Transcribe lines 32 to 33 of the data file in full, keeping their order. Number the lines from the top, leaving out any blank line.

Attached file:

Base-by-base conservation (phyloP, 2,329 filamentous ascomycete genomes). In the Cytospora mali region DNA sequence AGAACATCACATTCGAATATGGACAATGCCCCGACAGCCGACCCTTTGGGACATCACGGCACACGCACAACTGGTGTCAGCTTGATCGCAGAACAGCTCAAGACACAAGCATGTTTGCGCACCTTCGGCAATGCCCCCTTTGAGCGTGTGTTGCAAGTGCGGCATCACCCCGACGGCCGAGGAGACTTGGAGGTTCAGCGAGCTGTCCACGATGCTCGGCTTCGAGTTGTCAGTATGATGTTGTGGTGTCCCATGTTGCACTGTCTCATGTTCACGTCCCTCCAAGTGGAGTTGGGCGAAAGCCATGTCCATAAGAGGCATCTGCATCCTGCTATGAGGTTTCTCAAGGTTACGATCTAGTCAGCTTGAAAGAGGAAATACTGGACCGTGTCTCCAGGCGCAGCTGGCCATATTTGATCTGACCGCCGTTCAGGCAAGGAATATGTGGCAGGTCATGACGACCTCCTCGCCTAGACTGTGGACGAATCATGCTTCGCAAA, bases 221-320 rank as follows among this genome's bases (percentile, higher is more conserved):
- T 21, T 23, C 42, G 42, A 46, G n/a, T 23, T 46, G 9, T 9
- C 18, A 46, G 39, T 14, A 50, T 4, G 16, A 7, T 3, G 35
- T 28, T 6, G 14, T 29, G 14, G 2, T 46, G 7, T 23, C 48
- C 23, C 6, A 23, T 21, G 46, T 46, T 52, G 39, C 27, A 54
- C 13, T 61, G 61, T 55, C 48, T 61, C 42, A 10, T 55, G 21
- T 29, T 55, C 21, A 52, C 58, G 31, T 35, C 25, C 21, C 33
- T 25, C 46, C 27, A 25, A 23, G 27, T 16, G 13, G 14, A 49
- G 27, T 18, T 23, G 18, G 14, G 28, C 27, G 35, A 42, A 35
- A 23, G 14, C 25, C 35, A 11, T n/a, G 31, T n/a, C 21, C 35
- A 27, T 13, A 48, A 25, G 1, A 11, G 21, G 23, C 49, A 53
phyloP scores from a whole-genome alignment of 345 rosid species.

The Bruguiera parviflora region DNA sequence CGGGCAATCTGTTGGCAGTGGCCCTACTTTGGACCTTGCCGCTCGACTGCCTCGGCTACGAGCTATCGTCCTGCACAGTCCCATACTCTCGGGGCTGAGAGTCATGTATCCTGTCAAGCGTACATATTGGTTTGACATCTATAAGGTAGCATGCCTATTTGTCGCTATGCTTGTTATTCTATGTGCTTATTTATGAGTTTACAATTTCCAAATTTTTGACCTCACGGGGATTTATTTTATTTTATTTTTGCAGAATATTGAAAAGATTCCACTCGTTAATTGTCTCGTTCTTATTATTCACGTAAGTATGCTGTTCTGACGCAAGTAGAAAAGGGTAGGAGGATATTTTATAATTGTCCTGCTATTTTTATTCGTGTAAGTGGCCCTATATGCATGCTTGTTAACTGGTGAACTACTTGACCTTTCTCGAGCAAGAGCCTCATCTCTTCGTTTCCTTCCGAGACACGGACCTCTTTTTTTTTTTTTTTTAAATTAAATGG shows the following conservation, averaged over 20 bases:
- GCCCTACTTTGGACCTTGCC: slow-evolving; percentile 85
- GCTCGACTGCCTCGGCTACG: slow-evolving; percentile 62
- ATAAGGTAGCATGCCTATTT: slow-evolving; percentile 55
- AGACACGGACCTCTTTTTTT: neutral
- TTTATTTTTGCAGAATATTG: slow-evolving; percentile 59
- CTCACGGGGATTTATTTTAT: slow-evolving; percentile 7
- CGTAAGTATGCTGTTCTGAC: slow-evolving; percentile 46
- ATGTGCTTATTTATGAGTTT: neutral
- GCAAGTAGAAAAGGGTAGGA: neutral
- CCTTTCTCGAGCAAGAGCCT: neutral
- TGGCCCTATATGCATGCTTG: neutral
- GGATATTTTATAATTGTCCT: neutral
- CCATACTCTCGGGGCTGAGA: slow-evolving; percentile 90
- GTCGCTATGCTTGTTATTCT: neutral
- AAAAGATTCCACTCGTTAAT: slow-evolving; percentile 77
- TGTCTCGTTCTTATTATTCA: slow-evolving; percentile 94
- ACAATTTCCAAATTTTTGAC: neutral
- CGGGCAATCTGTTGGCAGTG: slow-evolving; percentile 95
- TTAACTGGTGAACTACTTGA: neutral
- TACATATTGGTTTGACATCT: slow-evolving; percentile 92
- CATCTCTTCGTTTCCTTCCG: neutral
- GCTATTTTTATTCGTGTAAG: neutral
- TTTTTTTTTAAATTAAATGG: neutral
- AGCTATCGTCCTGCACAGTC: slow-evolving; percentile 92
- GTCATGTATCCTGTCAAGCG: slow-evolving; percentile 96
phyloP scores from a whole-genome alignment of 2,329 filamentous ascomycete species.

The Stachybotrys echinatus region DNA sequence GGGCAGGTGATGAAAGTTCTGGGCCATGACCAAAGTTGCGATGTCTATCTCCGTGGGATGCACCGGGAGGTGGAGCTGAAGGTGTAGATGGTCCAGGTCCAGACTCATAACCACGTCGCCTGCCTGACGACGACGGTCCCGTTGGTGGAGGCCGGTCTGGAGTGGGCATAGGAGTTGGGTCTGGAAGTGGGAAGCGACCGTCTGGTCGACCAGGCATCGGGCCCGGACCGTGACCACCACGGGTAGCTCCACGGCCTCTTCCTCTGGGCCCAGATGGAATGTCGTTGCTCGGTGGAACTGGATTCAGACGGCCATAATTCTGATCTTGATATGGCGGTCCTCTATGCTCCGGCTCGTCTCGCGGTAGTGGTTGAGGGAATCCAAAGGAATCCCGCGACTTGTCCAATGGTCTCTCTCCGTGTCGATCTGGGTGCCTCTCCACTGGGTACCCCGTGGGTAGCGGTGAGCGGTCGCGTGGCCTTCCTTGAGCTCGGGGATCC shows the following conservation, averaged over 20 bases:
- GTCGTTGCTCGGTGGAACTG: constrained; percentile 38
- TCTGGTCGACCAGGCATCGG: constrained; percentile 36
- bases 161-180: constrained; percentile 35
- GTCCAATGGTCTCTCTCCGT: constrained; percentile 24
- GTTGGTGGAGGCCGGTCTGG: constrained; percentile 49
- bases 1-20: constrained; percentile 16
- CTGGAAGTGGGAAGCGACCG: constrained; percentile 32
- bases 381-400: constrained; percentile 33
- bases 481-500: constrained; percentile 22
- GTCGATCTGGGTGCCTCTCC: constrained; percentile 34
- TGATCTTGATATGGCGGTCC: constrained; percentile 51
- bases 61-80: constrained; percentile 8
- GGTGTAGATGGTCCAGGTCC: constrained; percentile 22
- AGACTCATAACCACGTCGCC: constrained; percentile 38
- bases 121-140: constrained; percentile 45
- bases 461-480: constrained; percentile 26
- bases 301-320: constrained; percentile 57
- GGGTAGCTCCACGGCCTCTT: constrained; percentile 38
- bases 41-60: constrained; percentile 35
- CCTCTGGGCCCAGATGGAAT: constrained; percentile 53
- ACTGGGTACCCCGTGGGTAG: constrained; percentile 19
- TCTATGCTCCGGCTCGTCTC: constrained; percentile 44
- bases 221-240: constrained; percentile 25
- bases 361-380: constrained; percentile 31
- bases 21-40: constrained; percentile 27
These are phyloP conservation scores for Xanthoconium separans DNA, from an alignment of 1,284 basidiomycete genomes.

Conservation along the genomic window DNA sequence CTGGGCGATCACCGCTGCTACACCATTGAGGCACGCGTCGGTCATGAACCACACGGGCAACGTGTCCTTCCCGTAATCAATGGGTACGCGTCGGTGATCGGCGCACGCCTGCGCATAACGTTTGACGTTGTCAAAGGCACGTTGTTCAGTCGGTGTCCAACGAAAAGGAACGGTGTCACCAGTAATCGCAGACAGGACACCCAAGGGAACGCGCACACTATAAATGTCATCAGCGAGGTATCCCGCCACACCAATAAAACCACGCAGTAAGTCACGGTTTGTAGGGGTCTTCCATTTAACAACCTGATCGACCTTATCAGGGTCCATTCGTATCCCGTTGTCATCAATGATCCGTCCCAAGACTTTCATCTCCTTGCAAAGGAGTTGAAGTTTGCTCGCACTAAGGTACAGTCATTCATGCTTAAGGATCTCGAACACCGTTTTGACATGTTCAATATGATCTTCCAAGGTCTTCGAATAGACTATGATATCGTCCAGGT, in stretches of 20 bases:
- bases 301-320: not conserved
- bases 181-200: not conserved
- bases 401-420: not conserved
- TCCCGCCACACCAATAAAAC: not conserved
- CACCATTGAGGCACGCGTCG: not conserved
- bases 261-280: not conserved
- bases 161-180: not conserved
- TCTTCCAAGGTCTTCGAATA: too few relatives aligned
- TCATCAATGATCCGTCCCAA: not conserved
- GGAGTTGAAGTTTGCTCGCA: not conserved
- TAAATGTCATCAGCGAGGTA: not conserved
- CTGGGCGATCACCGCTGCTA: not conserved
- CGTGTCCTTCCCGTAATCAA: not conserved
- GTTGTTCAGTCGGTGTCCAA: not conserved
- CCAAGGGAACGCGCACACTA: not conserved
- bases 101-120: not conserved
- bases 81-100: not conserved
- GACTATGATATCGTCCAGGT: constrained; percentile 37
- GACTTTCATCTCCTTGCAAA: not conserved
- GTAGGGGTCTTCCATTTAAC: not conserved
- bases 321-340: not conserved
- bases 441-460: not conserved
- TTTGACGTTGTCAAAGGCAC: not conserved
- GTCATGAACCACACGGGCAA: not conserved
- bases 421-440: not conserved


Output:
- TTAACTGGTGAACTACTTGA: neutral
- TACATATTGGTTTGACATCT: slow-evolving; percentile 92